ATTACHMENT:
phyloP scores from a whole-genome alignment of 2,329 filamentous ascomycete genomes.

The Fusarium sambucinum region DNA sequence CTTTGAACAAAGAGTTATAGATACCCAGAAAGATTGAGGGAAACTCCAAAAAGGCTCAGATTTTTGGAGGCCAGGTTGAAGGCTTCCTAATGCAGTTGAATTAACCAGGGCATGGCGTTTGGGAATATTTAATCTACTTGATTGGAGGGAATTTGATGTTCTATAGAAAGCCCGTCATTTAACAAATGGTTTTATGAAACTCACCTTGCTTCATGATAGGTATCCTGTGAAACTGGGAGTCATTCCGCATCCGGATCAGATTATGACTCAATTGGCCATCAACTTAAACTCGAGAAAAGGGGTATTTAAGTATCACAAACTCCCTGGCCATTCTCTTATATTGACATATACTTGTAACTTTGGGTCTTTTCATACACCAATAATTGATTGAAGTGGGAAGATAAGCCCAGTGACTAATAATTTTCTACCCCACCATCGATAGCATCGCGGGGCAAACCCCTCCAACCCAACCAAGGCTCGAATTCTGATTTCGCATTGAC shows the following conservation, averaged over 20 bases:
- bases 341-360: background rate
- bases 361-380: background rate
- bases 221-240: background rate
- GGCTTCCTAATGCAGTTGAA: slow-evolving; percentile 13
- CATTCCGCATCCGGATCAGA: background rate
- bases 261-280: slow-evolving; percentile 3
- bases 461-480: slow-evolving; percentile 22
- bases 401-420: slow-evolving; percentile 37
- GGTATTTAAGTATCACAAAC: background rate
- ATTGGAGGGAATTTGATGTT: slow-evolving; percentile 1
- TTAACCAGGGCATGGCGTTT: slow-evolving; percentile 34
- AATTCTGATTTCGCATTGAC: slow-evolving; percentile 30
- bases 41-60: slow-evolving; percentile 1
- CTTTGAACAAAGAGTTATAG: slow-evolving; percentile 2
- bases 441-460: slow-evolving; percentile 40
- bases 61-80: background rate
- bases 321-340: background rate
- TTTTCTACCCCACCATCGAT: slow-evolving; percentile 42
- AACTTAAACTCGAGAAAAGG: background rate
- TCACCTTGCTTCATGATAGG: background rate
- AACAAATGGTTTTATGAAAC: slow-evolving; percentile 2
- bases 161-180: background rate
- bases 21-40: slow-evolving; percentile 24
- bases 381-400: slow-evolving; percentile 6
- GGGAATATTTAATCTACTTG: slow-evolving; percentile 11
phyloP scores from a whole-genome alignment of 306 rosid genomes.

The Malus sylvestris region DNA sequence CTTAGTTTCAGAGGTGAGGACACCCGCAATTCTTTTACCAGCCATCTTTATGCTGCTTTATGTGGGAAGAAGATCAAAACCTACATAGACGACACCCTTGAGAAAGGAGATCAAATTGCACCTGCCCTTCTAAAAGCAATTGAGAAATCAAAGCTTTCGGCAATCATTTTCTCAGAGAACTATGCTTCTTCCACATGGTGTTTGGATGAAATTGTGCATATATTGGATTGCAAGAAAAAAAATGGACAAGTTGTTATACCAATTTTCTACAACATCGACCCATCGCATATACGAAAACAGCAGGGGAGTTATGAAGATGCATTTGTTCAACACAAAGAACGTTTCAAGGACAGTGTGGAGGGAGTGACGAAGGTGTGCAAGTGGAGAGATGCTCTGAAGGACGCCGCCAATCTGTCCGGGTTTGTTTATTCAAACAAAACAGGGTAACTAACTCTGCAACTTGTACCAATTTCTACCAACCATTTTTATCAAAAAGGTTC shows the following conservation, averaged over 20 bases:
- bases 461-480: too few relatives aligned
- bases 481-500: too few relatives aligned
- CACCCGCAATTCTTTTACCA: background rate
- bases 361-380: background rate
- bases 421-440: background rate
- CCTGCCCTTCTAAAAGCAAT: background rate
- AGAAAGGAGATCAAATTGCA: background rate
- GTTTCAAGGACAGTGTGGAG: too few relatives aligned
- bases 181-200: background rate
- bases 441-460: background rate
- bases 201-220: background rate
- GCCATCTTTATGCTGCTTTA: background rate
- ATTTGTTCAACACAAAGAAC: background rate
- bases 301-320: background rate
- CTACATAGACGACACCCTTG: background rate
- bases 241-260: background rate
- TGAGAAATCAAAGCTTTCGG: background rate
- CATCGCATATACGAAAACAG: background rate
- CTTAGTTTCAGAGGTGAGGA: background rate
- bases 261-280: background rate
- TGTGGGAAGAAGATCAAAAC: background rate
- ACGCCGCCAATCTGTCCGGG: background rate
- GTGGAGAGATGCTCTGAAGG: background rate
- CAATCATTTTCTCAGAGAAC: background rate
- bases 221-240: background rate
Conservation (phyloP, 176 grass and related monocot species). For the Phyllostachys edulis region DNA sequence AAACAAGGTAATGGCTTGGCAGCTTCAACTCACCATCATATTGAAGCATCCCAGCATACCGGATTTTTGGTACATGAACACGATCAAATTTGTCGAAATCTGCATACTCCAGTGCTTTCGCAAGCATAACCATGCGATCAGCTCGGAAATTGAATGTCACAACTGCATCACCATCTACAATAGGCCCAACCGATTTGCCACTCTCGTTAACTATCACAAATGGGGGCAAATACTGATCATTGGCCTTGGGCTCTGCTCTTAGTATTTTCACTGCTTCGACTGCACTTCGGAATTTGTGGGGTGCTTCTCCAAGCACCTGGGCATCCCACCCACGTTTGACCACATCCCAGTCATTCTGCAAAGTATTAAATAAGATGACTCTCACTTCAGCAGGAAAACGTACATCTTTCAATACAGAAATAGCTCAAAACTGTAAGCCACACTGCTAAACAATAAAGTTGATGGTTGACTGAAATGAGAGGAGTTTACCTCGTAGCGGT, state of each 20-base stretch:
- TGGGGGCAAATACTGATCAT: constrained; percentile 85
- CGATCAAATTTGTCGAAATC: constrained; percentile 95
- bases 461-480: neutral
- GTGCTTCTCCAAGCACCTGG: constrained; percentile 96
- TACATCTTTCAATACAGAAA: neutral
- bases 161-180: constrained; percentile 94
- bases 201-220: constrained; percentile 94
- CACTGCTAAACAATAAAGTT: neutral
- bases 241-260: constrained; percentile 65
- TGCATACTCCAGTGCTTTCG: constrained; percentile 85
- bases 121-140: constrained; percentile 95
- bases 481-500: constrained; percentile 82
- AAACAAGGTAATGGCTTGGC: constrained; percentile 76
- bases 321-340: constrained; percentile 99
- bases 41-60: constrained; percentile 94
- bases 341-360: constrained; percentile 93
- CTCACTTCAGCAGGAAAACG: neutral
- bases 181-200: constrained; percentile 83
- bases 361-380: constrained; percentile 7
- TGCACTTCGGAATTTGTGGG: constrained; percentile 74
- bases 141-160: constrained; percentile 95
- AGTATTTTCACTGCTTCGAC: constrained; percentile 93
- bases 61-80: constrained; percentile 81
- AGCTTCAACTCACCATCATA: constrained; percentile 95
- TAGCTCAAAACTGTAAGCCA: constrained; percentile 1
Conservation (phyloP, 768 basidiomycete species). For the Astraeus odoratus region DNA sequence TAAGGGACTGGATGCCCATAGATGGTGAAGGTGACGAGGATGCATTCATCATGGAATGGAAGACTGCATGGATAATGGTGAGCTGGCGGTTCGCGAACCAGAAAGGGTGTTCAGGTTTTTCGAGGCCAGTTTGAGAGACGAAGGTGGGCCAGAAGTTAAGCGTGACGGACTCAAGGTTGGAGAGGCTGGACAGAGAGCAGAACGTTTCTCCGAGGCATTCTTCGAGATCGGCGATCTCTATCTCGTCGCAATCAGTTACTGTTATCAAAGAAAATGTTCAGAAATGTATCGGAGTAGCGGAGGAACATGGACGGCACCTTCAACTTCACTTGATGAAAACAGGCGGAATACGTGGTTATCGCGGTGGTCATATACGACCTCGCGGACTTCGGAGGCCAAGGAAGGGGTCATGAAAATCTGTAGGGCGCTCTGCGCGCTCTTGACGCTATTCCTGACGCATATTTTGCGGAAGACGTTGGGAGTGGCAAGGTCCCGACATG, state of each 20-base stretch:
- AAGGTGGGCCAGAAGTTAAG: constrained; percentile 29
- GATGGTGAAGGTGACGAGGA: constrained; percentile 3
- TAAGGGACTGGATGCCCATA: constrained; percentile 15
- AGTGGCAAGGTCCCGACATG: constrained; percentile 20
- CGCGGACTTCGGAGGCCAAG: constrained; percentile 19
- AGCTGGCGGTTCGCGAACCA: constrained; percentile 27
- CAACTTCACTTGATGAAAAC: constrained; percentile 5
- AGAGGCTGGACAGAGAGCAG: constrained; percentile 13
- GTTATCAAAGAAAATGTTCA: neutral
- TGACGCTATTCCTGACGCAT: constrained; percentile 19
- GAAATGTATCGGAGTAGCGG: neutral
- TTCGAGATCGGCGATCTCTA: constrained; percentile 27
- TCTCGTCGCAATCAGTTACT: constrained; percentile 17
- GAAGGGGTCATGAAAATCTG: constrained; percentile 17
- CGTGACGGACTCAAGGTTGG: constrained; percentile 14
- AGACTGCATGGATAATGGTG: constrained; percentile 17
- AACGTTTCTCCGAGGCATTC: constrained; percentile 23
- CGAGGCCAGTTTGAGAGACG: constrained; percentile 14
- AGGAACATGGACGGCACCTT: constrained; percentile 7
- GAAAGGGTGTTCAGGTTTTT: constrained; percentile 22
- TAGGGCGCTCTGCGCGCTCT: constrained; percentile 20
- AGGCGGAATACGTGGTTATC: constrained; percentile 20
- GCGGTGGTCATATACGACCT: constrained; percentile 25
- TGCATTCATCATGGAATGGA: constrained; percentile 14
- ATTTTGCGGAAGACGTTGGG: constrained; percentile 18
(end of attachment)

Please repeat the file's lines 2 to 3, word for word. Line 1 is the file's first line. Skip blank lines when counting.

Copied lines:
The Fusarium sambucinum region DNA sequence CTTTGAACAAAGAGTTATAGATACCCAGAAAGATTGAGGGAAACTCCAAAAAGGCTCAGATTTTTGGAGGCCAGGTTGAAGGCTTCCTAATGCAGTTGAATTAACCAGGGCATGGCGTTTGGGAATATTTAATCTACTTGATTGGAGGGAATTTGATGTTCTATAGAAAGCCCGTCATTTAACAAATGGTTTTATGAAACTCACCTTGCTTCATGATAGGTATCCTGTGAAACTGGGAGTCATTCCGCATCCGGATCAGATTATGACTCAATTGGCCATCAACTTAAACTCGAGAAAAGGGGTATTTAAGTATCACAAACTCCCTGGCCATTCTCTTATATTGACATATACTTGTAACTTTGGGTCTTTTCATACACCAATAATTGATTGAAGTGGGAAGATAAGCCCAGTGACTAATAATTTTCTACCCCACCATCGATAGCATCGCGGGGCAAACCCCTCCAACCCAACCAAGGCTCGAATTCTGATTTCGCATTGAC shows the following conservation, averaged over 20 bases:
- bases 341-360: background rate